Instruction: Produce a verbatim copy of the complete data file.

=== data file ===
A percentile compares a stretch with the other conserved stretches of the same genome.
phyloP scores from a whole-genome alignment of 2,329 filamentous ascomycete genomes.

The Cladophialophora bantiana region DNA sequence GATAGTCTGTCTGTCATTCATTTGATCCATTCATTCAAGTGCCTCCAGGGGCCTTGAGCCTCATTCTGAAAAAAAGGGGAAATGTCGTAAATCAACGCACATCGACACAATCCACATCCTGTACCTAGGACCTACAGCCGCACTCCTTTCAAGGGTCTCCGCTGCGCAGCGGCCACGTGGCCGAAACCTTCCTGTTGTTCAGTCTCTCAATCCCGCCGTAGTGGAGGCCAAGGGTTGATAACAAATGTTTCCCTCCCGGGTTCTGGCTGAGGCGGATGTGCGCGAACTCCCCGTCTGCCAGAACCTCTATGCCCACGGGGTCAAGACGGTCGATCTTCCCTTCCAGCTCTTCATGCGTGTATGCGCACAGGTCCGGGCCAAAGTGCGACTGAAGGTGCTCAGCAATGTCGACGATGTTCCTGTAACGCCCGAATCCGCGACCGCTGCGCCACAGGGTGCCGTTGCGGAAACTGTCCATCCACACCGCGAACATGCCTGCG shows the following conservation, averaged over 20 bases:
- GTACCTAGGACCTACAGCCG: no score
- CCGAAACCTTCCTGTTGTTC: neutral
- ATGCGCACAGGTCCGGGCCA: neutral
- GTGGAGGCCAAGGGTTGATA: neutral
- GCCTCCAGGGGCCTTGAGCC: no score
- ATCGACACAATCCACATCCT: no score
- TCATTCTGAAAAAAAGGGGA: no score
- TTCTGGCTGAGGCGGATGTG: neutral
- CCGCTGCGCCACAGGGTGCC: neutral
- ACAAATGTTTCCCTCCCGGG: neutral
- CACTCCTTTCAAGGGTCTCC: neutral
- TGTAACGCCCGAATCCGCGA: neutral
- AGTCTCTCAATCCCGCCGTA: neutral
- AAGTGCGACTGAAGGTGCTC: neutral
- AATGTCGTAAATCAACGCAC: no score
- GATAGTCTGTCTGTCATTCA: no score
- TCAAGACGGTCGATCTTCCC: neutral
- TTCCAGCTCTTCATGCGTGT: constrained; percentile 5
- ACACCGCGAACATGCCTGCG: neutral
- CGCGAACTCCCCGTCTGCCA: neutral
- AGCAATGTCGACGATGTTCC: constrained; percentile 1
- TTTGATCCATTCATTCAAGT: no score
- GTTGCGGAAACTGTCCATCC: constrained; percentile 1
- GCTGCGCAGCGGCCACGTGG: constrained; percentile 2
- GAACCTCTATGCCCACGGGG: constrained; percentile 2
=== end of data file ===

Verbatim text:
A percentile compares a stretch with the other conserved stretches of the same genome.
phyloP scores from a whole-genome alignment of 2,329 filamentous ascomycete genomes.

The Cladophialophora bantiana region DNA sequence GATAGTCTGTCTGTCATTCATTTGATCCATTCATTCAAGTGCCTCCAGGGGCCTTGAGCCTCATTCTGAAAAAAAGGGGAAATGTCGTAAATCAACGCACATCGACACAATCCACATCCTGTACCTAGGACCTACAGCCGCACTCCTTTCAAGGGTCTCCGCTGCGCAGCGGCCACGTGGCCGAAACCTTCCTGTTGTTCAGTCTCTCAATCCCGCCGTAGTGGAGGCCAAGGGTTGATAACAAATGTTTCCCTCCCGGGTTCTGGCTGAGGCGGATGTGCGCGAACTCCCCGTCTGCCAGAACCTCTATGCCCACGGGGTCAAGACGGTCGATCTTCCCTTCCAGCTCTTCATGCGTGTATGCGCACAGGTCCGGGCCAAAGTGCGACTGAAGGTGCTCAGCAATGTCGACGATGTTCCTGTAACGCCCGAATCCGCGACCGCTGCGCCACAGGGTGCCGTTGCGGAAACTGTCCATCCACACCGCGAACATGCCTGCG shows the following conservation, averaged over 20 bases:
- GTACCTAGGACCTACAGCCG: no score
- CCGAAACCTTCCTGTTGTTC: neutral
- ATGCGCACAGGTCCGGGCCA: neutral
- GTGGAGGCCAAGGGTTGATA: neutral
- GCCTCCAGGGGCCTTGAGCC: no score
- ATCGACACAATCCACATCCT: no score
- TCATTCTGAAAAAAAGGGGA: no score
- TTCTGGCTGAGGCGGATGTG: neutral
- CCGCTGCGCCACAGGGTGCC: neutral
- ACAAATGTTTCCCTCCCGGG: neutral
- CACTCCTTTCAAGGGTCTCC: neutral
- TGTAACGCCCGAATCCGCGA: neutral
- AGTCTCTCAATCCCGCCGTA: neutral
- AAGTGCGACTGAAGGTGCTC: neutral
- AATGTCGTAAATCAACGCAC: no score
- GATAGTCTGTCTGTCATTCA: no score
- TCAAGACGGTCGATCTTCCC: neutral
- TTCCAGCTCTTCATGCGTGT: constrained; percentile 5
- ACACCGCGAACATGCCTGCG: neutral
- CGCGAACTCCCCGTCTGCCA: neutral
- AGCAATGTCGACGATGTTCC: constrained; percentile 1
- TTTGATCCATTCATTCAAGT: no score
- GTTGCGGAAACTGTCCATCC: constrained; percentile 1
- GCTGCGCAGCGGCCACGTGG: constrained; percentile 2
- GAACCTCTATGCCCACGGGG: constrained; percentile 2